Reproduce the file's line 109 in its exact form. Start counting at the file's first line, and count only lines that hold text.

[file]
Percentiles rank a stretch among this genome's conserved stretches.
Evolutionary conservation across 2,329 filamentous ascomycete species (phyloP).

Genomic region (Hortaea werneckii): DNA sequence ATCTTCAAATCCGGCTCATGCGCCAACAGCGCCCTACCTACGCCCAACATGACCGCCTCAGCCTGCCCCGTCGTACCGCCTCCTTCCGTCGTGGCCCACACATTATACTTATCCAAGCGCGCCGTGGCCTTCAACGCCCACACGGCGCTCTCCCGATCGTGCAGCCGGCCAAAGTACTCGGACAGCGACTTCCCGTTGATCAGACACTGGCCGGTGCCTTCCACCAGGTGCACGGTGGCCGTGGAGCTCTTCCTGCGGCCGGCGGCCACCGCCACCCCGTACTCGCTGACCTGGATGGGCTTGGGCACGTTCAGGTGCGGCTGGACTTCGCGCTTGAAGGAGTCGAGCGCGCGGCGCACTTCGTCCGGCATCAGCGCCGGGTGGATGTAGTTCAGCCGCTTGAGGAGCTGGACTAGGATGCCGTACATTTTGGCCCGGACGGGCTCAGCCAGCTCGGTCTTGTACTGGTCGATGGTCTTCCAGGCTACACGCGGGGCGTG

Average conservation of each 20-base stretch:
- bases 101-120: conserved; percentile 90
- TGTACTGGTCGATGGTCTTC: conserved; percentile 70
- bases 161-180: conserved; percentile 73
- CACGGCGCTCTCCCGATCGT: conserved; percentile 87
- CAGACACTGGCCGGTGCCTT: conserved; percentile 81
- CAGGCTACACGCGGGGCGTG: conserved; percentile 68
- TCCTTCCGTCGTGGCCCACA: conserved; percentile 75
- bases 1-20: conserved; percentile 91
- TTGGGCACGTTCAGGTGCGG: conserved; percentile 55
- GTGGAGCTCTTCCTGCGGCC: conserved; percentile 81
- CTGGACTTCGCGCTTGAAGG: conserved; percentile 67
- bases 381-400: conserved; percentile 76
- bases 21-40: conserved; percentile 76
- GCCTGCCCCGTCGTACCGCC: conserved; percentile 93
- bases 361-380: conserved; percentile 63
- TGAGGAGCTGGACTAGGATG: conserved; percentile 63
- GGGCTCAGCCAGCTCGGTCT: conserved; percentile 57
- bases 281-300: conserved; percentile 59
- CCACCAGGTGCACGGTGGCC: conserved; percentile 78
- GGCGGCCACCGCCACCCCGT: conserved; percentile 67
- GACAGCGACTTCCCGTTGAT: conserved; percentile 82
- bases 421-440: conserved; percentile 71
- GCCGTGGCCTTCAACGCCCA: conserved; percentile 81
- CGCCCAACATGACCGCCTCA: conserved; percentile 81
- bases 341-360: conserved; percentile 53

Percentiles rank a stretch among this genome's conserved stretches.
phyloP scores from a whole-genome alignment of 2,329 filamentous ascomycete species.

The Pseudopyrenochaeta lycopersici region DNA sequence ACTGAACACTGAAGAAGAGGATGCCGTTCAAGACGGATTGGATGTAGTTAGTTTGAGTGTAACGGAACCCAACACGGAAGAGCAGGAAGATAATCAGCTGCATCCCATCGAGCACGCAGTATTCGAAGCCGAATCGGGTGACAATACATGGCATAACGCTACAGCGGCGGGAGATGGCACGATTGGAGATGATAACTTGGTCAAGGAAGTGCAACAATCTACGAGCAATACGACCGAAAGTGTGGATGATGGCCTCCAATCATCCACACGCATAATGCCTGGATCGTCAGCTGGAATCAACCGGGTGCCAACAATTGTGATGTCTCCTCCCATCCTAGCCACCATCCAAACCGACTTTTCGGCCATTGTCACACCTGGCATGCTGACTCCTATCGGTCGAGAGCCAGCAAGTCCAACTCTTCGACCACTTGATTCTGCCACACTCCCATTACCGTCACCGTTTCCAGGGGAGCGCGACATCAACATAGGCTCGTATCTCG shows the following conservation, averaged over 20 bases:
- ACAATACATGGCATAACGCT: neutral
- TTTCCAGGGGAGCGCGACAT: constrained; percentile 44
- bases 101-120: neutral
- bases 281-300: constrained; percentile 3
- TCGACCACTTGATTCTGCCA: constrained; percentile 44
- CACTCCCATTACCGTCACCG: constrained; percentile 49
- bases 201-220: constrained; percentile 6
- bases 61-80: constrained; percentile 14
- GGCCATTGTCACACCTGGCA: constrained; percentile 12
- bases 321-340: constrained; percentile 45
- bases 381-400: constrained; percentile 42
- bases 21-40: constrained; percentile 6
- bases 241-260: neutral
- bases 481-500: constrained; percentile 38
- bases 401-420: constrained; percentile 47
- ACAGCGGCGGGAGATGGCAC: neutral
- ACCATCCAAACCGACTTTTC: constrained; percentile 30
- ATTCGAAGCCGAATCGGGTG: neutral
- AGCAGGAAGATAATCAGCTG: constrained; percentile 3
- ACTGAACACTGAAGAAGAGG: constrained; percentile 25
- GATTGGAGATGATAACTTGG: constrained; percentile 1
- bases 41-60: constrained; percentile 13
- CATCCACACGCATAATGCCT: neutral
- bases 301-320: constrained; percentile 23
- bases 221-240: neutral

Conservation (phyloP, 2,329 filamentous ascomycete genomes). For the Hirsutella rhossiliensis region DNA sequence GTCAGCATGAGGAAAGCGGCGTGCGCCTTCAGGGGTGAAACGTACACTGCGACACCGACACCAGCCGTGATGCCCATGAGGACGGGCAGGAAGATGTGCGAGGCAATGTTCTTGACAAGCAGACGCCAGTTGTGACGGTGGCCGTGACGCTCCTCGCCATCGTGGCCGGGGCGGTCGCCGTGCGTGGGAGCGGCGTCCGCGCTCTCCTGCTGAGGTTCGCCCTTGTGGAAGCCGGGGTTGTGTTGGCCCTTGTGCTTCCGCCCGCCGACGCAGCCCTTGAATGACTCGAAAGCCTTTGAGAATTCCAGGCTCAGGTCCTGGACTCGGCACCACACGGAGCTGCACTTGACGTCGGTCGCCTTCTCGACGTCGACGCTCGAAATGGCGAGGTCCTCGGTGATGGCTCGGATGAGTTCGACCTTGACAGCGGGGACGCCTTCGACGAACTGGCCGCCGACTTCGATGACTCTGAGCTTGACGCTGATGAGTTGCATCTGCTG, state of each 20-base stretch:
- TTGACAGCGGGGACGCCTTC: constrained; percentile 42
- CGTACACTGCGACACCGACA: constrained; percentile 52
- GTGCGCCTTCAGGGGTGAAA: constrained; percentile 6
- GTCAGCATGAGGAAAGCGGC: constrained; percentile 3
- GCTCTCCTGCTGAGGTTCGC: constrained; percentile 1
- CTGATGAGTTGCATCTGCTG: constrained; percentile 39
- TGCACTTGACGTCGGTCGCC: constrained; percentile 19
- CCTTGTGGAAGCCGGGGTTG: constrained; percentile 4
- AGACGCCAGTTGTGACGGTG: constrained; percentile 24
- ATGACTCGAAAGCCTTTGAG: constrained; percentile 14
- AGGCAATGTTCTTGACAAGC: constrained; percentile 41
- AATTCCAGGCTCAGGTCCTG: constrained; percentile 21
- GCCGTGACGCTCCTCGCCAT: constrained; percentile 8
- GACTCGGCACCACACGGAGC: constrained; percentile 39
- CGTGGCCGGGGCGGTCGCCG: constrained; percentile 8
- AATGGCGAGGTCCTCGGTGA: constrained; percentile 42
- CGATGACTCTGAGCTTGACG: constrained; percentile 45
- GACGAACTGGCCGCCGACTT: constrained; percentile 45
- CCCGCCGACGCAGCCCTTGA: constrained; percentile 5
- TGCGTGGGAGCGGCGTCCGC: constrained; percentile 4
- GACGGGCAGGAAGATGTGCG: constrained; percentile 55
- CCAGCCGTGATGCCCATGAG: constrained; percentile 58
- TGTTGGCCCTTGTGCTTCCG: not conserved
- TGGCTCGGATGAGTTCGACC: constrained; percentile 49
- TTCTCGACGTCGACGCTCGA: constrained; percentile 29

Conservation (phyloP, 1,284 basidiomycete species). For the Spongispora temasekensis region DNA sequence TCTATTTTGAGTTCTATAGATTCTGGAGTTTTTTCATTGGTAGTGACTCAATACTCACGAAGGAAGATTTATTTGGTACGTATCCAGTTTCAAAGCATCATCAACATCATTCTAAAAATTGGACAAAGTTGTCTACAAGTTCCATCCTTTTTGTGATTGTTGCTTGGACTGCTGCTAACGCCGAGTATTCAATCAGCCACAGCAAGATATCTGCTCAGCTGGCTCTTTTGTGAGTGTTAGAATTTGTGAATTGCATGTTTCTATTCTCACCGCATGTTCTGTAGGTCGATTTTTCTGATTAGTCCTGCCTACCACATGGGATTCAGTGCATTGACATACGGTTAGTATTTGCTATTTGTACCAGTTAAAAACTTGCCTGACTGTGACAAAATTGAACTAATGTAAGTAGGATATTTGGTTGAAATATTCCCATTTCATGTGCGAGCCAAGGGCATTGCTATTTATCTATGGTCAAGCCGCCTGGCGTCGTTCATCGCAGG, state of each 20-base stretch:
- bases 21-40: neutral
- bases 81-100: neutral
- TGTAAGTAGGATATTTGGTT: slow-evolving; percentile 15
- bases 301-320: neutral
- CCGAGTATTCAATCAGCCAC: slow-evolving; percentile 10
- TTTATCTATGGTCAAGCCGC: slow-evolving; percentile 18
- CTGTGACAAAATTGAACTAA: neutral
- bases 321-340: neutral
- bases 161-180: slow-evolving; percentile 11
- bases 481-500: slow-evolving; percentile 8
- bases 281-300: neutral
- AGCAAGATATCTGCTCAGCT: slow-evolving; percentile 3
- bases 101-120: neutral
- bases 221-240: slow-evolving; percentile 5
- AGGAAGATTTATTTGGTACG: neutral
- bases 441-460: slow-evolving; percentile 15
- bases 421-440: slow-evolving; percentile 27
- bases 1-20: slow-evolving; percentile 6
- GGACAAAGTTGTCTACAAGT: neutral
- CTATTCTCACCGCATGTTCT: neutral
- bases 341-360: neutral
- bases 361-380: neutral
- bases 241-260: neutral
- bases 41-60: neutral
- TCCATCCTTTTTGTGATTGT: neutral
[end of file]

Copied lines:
- TCCATCCTTTTTGTGATTGT: neutral